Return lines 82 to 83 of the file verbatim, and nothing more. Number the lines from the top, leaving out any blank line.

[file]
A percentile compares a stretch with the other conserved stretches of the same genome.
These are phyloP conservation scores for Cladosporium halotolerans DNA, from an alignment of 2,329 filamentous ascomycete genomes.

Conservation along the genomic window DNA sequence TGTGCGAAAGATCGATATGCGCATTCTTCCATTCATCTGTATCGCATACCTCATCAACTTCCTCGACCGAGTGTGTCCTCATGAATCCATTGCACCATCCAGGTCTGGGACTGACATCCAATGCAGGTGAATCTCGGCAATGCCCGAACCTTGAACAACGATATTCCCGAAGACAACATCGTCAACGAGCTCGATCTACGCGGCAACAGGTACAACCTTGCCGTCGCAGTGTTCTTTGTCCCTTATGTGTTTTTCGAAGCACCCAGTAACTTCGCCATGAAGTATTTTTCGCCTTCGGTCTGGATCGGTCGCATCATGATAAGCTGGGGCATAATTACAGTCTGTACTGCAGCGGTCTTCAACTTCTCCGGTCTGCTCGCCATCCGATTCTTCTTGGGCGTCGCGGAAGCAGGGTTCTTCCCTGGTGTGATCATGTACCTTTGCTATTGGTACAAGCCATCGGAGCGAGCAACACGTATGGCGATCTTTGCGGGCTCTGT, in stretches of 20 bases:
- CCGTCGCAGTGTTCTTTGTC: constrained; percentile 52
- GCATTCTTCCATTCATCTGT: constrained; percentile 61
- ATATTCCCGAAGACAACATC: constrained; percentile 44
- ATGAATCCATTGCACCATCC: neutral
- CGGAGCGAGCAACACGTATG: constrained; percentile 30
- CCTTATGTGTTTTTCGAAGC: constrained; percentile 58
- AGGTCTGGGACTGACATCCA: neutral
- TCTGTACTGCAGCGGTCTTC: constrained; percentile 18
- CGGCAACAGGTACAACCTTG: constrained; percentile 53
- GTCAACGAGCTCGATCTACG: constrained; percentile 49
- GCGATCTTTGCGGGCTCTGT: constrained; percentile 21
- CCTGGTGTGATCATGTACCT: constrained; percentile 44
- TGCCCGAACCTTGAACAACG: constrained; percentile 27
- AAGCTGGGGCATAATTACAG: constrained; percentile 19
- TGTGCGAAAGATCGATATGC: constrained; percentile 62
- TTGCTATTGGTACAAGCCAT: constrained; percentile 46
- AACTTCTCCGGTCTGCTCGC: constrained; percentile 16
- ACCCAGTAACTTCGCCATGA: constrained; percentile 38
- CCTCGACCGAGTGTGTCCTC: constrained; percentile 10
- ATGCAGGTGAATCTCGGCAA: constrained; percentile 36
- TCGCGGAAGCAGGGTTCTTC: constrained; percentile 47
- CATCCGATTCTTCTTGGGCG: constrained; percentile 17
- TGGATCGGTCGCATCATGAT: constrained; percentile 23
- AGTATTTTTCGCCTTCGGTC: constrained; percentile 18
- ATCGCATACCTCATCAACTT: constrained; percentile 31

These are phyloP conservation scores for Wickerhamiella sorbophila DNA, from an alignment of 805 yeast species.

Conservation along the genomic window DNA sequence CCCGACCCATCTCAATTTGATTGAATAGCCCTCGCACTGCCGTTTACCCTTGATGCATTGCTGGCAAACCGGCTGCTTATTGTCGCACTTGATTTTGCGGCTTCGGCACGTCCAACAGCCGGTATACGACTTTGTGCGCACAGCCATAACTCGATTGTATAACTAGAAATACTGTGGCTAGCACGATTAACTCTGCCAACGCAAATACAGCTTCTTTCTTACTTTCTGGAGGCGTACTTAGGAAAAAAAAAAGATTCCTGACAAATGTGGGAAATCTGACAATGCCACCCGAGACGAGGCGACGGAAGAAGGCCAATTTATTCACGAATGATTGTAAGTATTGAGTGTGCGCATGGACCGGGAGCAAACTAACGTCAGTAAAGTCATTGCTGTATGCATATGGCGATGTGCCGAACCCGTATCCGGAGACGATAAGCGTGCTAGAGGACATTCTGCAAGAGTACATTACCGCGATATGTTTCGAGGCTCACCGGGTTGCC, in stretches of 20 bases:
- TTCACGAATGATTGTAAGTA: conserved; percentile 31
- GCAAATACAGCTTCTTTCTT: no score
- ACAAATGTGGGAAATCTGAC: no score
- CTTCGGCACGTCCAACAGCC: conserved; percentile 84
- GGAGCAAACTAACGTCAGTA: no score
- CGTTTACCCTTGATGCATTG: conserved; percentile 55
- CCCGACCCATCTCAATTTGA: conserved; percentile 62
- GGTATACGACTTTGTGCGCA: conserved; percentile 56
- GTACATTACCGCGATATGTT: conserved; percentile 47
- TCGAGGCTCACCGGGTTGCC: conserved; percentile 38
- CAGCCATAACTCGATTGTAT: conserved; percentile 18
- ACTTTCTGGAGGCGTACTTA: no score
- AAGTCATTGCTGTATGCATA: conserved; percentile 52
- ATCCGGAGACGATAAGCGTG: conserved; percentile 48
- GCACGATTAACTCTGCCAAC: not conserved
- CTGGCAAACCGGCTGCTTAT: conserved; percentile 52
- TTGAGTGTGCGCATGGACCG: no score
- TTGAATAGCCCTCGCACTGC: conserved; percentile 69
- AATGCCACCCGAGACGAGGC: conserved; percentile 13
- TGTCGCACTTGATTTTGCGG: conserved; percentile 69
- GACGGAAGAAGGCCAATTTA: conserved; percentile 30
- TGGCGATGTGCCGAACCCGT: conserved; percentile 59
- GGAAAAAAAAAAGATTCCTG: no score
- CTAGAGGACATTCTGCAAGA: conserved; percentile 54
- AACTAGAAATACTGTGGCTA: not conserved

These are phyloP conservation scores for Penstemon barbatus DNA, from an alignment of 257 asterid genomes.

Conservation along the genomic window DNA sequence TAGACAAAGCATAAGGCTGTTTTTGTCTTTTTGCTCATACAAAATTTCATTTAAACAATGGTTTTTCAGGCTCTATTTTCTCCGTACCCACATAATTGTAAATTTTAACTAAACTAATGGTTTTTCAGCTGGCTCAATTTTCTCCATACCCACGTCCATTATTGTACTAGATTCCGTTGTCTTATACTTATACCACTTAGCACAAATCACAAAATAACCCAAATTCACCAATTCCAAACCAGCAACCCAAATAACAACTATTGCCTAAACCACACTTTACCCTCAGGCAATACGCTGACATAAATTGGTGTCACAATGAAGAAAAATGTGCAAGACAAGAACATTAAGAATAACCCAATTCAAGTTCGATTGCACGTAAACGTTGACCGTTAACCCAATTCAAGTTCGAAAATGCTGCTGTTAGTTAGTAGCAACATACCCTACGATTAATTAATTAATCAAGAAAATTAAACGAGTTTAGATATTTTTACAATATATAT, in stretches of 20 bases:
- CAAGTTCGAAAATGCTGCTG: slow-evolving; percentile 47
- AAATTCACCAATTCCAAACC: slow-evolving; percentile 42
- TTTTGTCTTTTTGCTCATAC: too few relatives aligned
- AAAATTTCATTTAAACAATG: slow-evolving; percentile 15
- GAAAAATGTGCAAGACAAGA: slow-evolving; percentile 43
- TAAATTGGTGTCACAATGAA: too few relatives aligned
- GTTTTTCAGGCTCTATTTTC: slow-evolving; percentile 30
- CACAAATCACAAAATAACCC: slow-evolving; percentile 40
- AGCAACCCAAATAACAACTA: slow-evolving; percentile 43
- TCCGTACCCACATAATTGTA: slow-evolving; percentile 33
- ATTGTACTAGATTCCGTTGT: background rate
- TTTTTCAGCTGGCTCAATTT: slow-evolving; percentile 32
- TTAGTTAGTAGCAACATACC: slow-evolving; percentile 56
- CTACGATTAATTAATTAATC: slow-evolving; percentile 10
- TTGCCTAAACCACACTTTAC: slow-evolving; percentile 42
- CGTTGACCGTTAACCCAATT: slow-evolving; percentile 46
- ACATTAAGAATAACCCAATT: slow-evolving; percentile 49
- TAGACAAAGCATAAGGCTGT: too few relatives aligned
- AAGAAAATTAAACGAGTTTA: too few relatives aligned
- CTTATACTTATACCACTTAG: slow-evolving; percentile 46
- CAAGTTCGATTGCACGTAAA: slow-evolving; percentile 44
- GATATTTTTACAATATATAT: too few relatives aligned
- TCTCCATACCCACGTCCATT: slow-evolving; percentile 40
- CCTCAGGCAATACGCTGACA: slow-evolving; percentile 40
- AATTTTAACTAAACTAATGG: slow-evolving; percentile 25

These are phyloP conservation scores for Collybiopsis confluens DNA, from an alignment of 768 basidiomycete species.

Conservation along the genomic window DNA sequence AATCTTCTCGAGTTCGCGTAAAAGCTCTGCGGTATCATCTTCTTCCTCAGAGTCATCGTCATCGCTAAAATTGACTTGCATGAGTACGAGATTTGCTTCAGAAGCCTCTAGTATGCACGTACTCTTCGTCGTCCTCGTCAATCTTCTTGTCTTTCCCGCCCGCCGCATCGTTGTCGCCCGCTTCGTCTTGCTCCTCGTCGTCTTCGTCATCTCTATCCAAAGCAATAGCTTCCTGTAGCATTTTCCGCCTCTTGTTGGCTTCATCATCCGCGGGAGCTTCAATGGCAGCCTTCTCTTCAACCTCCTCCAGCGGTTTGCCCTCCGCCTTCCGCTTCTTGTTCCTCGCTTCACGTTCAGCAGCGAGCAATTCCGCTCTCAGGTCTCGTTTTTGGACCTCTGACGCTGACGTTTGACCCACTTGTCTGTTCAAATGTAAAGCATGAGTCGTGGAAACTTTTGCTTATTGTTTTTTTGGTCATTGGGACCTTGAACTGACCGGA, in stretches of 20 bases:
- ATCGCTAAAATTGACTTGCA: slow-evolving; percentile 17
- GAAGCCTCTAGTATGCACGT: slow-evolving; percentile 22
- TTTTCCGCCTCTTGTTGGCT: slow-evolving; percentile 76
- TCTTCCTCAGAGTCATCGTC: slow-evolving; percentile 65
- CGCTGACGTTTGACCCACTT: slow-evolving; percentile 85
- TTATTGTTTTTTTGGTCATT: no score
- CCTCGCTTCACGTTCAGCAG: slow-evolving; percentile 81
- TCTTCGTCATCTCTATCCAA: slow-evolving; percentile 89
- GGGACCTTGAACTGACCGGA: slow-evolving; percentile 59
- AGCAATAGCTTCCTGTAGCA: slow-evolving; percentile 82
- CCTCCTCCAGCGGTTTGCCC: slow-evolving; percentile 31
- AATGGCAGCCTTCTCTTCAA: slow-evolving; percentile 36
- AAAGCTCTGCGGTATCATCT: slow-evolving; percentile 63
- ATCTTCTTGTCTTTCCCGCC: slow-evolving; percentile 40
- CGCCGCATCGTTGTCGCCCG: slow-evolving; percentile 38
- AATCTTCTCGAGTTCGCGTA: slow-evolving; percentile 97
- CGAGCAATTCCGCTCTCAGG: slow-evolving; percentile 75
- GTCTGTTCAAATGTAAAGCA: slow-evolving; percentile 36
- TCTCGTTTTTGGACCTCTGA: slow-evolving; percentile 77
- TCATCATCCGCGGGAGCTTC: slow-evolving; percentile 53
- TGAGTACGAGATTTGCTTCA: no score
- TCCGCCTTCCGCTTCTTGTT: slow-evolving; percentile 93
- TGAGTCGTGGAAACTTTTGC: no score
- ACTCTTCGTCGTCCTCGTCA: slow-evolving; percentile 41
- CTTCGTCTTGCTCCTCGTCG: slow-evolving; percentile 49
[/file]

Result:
- AATTTTAACTAAACTAATGG: slow-evolving; percentile 25

These are phyloP conservation scores for Collybiopsis confluens DNA, from an alignment of 768 basidiomycete species.